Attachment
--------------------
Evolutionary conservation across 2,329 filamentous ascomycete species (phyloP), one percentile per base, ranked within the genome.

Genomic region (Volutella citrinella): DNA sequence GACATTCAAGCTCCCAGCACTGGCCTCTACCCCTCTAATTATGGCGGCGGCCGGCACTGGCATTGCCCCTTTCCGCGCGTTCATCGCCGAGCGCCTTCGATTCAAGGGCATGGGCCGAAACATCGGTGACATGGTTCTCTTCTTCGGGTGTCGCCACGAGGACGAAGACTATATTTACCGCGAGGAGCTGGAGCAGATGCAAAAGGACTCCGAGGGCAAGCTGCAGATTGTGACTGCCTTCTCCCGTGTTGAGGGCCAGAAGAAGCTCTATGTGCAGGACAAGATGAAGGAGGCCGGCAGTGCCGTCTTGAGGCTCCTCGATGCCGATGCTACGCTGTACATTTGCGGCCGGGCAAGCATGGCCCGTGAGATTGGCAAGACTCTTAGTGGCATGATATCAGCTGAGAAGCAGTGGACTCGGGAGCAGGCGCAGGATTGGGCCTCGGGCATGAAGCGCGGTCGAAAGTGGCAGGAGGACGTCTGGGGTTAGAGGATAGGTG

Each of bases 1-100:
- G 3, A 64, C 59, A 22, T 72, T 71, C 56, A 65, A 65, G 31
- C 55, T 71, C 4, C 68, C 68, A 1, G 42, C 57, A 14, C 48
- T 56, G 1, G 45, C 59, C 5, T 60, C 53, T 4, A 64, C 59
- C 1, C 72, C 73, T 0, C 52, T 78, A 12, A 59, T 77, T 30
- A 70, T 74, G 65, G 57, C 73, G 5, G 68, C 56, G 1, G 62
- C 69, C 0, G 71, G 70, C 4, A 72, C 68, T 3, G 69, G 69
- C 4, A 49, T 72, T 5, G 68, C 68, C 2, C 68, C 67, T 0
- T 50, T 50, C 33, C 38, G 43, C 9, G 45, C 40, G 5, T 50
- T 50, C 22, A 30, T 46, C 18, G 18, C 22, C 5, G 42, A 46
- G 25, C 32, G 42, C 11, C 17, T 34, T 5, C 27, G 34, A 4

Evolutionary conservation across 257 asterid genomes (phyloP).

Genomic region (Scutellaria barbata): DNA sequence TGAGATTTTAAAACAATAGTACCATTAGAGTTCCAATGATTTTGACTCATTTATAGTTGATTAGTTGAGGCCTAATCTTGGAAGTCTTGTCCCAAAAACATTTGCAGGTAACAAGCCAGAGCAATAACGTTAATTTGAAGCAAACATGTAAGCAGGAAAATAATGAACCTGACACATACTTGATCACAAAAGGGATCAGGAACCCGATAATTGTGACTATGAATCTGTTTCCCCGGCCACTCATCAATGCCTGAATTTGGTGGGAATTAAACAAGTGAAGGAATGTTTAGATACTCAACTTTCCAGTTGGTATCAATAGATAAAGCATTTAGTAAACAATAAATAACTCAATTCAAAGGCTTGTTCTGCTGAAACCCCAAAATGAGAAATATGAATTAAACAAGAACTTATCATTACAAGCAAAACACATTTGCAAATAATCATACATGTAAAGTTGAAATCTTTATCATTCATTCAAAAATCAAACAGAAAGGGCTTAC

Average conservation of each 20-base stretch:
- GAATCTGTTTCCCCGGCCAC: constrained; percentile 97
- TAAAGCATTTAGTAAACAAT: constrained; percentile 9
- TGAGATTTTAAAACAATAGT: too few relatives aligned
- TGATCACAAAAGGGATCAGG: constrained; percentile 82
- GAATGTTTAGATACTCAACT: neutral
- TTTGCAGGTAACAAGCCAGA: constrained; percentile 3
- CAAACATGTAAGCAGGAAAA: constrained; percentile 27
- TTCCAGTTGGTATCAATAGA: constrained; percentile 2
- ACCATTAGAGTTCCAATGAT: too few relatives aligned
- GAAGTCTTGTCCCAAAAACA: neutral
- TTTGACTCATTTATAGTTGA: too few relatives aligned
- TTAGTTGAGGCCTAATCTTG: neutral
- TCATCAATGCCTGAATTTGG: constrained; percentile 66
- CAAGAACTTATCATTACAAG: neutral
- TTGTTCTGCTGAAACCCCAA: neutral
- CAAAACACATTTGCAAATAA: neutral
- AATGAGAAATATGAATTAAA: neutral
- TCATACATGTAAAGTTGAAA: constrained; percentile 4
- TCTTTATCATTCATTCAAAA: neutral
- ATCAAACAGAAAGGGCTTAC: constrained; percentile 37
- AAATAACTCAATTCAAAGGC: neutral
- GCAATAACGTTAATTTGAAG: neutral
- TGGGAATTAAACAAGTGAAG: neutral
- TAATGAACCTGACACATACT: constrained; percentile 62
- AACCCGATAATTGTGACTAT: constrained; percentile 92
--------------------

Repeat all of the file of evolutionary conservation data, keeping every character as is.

Evolutionary conservation across 2,329 filamentous ascomycete species (phyloP), one percentile per base, ranked within the genome.

Genomic region (Volutella citrinella): DNA sequence GACATTCAAGCTCCCAGCACTGGCCTCTACCCCTCTAATTATGGCGGCGGCCGGCACTGGCATTGCCCCTTTCCGCGCGTTCATCGCCGAGCGCCTTCGATTCAAGGGCATGGGCCGAAACATCGGTGACATGGTTCTCTTCTTCGGGTGTCGCCACGAGGACGAAGACTATATTTACCGCGAGGAGCTGGAGCAGATGCAAAAGGACTCCGAGGGCAAGCTGCAGATTGTGACTGCCTTCTCCCGTGTTGAGGGCCAGAAGAAGCTCTATGTGCAGGACAAGATGAAGGAGGCCGGCAGTGCCGTCTTGAGGCTCCTCGATGCCGATGCTACGCTGTACATTTGCGGCCGGGCAAGCATGGCCCGTGAGATTGGCAAGACTCTTAGTGGCATGATATCAGCTGAGAAGCAGTGGACTCGGGAGCAGGCGCAGGATTGGGCCTCGGGCATGAAGCGCGGTCGAAAGTGGCAGGAGGACGTCTGGGGTTAGAGGATAGGTG

Each of bases 1-100:
- G 3, A 64, C 59, A 22, T 72, T 71, C 56, A 65, A 65, G 31
- C 55, T 71, C 4, C 68, C 68, A 1, G 42, C 57, A 14, C 48
- T 56, G 1, G 45, C 59, C 5, T 60, C 53, T 4, A 64, C 59
- C 1, C 72, C 73, T 0, C 52, T 78, A 12, A 59, T 77, T 30
- A 70, T 74, G 65, G 57, C 73, G 5, G 68, C 56, G 1, G 62
- C 69, C 0, G 71, G 70, C 4, A 72, C 68, T 3, G 69, G 69
- C 4, A 49, T 72, T 5, G 68, C 68, C 2, C 68, C 67, T 0
- T 50, T 50, C 33, C 38, G 43, C 9, G 45, C 40, G 5, T 50
- T 50, C 22, A 30, T 46, C 18, G 18, C 22, C 5, G 42, A 46
- G 25, C 32, G 42, C 11, C 17, T 34, T 5, C 27, G 34, A 4

Evolutionary conservation across 257 asterid genomes (phyloP).

Genomic region (Scutellaria barbata): DNA sequence TGAGATTTTAAAACAATAGTACCATTAGAGTTCCAATGATTTTGACTCATTTATAGTTGATTAGTTGAGGCCTAATCTTGGAAGTCTTGTCCCAAAAACATTTGCAGGTAACAAGCCAGAGCAATAACGTTAATTTGAAGCAAACATGTAAGCAGGAAAATAATGAACCTGACACATACTTGATCACAAAAGGGATCAGGAACCCGATAATTGTGACTATGAATCTGTTTCCCCGGCCACTCATCAATGCCTGAATTTGGTGGGAATTAAACAAGTGAAGGAATGTTTAGATACTCAACTTTCCAGTTGGTATCAATAGATAAAGCATTTAGTAAACAATAAATAACTCAATTCAAAGGCTTGTTCTGCTGAAACCCCAAAATGAGAAATATGAATTAAACAAGAACTTATCATTACAAGCAAAACACATTTGCAAATAATCATACATGTAAAGTTGAAATCTTTATCATTCATTCAAAAATCAAACAGAAAGGGCTTAC

Average conservation of each 20-base stretch:
- GAATCTGTTTCCCCGGCCAC: constrained; percentile 97
- TAAAGCATTTAGTAAACAAT: constrained; percentile 9
- TGAGATTTTAAAACAATAGT: too few relatives aligned
- TGATCACAAAAGGGATCAGG: constrained; percentile 82
- GAATGTTTAGATACTCAACT: neutral
- TTTGCAGGTAACAAGCCAGA: constrained; percentile 3
- CAAACATGTAAGCAGGAAAA: constrained; percentile 27
- TTCCAGTTGGTATCAATAGA: constrained; percentile 2
- ACCATTAGAGTTCCAATGAT: too few relatives aligned
- GAAGTCTTGTCCCAAAAACA: neutral
- TTTGACTCATTTATAGTTGA: too few relatives aligned
- TTAGTTGAGGCCTAATCTTG: neutral
- TCATCAATGCCTGAATTTGG: constrained; percentile 66
- CAAGAACTTATCATTACAAG: neutral
- TTGTTCTGCTGAAACCCCAA: neutral
- CAAAACACATTTGCAAATAA: neutral
- AATGAGAAATATGAATTAAA: neutral
- TCATACATGTAAAGTTGAAA: constrained; percentile 4
- TCTTTATCATTCATTCAAAA: neutral
- ATCAAACAGAAAGGGCTTAC: constrained; percentile 37
- AAATAACTCAATTCAAAGGC: neutral
- GCAATAACGTTAATTTGAAG: neutral
- TGGGAATTAAACAAGTGAAG: neutral
- TAATGAACCTGACACATACT: constrained; percentile 62
- AACCCGATAATTGTGACTAT: constrained; percentile 92